No wire bottomed cages, solid flooring only please! Imagine standing day after day barefoot on small sticks, your feet would become sore, you might develop open wounds. If you must purchase a wire bottomed cage (why?), create solid flooring in the form of grass mats, carpet squares or even non-slippery tiles.
Rabbits make messes. They poop, they pee, they might chew on furniture or books. They might eat carpet or destroy your baseboards. They will attack your cords. Hay will be scattered around the rabbit's cage, as will some food pellets. Until they are spayed/neutered and litter trained, they will probably pee or poop outside their cage! Some untrained rabbits will even pee right on your bed or couch! They smell if not cleaned up after! If left without their cage cleaned 2-3 times weekly, they could draw flies, roaches or even mice. An unclean cage smells, especially if the rabbit is not altered, not just for you, but for the rabbit forced to sit inches away from the dirty litter. When the kids get bored, the adults are responsible for cleaning up after the pet.
Rabbits have teeth and claws. This means, they can scratch or bite you or your child if handled improperly. Some rabbits bite as a result of hormones when they are not spayed or neutered. Rabbits who are not given enough attention will become even more leary of humans.
You will be responsible for your rabbit even if your rabbit turns out to be shy or a biter and not the cuddly pet you expected. Placing a shy or biting rabbit into a new home can be very hard, it could take several months. Because rabbits are very fragile, if your children are under 8, they should never be allowed to pick up the rabbit. Rabbits can easily break their own backs if not handled properly. If your child wants to hold the rabbit, make them sit down on the floor and you put the rabbit in their lap.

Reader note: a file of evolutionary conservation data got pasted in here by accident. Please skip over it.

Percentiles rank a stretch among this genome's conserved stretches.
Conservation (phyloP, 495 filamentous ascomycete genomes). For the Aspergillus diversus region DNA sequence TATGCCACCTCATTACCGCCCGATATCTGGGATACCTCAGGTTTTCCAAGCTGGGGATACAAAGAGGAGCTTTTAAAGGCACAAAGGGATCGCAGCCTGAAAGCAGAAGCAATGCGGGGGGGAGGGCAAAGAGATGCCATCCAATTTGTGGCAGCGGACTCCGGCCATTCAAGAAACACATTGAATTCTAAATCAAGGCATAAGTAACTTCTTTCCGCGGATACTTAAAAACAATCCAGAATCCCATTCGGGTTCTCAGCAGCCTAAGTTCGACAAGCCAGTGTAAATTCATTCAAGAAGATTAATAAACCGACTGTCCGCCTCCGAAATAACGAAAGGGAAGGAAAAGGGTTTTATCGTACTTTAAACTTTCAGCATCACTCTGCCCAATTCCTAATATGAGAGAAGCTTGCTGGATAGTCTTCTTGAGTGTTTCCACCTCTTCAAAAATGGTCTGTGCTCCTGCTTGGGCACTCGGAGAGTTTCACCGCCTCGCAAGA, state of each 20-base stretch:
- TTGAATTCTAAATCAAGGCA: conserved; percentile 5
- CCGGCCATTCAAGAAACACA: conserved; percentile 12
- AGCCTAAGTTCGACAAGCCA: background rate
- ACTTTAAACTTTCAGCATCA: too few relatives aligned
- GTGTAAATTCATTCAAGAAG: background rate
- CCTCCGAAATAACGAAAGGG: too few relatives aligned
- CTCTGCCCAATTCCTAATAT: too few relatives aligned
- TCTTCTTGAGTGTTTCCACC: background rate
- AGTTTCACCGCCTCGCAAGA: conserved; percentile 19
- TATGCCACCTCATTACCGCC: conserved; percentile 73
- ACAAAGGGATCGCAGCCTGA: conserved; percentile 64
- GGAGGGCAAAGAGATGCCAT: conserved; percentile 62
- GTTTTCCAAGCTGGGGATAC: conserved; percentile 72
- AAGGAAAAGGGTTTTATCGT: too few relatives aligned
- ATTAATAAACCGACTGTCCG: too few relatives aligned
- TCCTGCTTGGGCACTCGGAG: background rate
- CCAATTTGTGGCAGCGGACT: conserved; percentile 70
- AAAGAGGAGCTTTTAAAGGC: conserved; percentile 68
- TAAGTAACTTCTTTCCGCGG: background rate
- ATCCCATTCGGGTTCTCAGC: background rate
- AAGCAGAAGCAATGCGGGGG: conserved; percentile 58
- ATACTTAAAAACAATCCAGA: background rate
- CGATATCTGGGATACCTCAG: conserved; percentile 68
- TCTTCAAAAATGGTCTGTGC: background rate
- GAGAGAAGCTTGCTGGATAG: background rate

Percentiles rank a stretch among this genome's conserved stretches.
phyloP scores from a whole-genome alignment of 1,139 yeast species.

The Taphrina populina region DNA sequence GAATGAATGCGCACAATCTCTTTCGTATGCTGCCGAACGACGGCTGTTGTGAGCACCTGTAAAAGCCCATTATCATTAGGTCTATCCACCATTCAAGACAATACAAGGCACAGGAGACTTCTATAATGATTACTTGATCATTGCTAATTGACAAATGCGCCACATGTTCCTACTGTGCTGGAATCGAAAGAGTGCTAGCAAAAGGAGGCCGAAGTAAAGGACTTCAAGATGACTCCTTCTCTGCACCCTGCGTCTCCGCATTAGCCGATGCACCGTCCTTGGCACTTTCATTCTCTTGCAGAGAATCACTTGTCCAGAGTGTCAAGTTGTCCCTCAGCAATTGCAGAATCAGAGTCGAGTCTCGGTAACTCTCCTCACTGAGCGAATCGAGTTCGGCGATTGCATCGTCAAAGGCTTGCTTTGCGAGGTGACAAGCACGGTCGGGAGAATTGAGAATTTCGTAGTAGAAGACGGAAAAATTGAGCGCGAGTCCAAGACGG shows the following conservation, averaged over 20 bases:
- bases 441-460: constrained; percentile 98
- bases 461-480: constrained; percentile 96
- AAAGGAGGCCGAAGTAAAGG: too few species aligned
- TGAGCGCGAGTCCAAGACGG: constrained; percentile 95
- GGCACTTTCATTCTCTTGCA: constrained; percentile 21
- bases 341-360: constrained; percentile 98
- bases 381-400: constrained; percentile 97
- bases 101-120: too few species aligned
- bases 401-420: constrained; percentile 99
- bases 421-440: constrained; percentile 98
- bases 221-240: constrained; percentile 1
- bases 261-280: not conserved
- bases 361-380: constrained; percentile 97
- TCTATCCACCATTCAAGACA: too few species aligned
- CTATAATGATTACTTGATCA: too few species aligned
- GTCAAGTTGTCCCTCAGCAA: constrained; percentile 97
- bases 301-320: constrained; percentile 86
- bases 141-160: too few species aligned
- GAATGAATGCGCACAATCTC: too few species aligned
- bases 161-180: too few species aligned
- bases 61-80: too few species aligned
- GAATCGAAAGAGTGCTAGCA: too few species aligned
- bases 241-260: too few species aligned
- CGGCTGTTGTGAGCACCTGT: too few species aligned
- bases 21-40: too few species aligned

Rabbits are not stuffed animals who enjoy being carried around the house. Most rabbits hate being picked up, so if your kids are expecting to pick the rabbit up, don't get one unless you are adopting an adult rabbit who doesn't mind being picked up. Baby rabbits who don't mind being picked up when little usually change their minds when they hit puberty. It's one of the biggest reasons rabbits are given up, "the kids are afraid of them because they scratch or bite"!
Rabbits need daily interaction with humans and time out of their cage or pen. If the kids get bored or busy, it's up to you to make the time. Too often, rabbits are abandoned after a few months because they aren't as cute now, or just "aren't as fun" or no one wants to make time.
If you, or another adult member of the household cannot personally make at least 2 hours a day to spend with the rabbit, you are better off letting the kids watch rabbits on TV than bringing one home. Think about it, rabbits are intelligent beings who suffer if left in a cage ignored day after day. You would not leave your child locked in a closet for days on end, it would be considered neglect. It's considered neglect to leave a rabbit locked in a cage with no attention. It's not a chore, aren't you getting a rabbit because you think they are fun? Rabbits can live for over 10 years, it's a long term commitment, even when the rest of your life changes.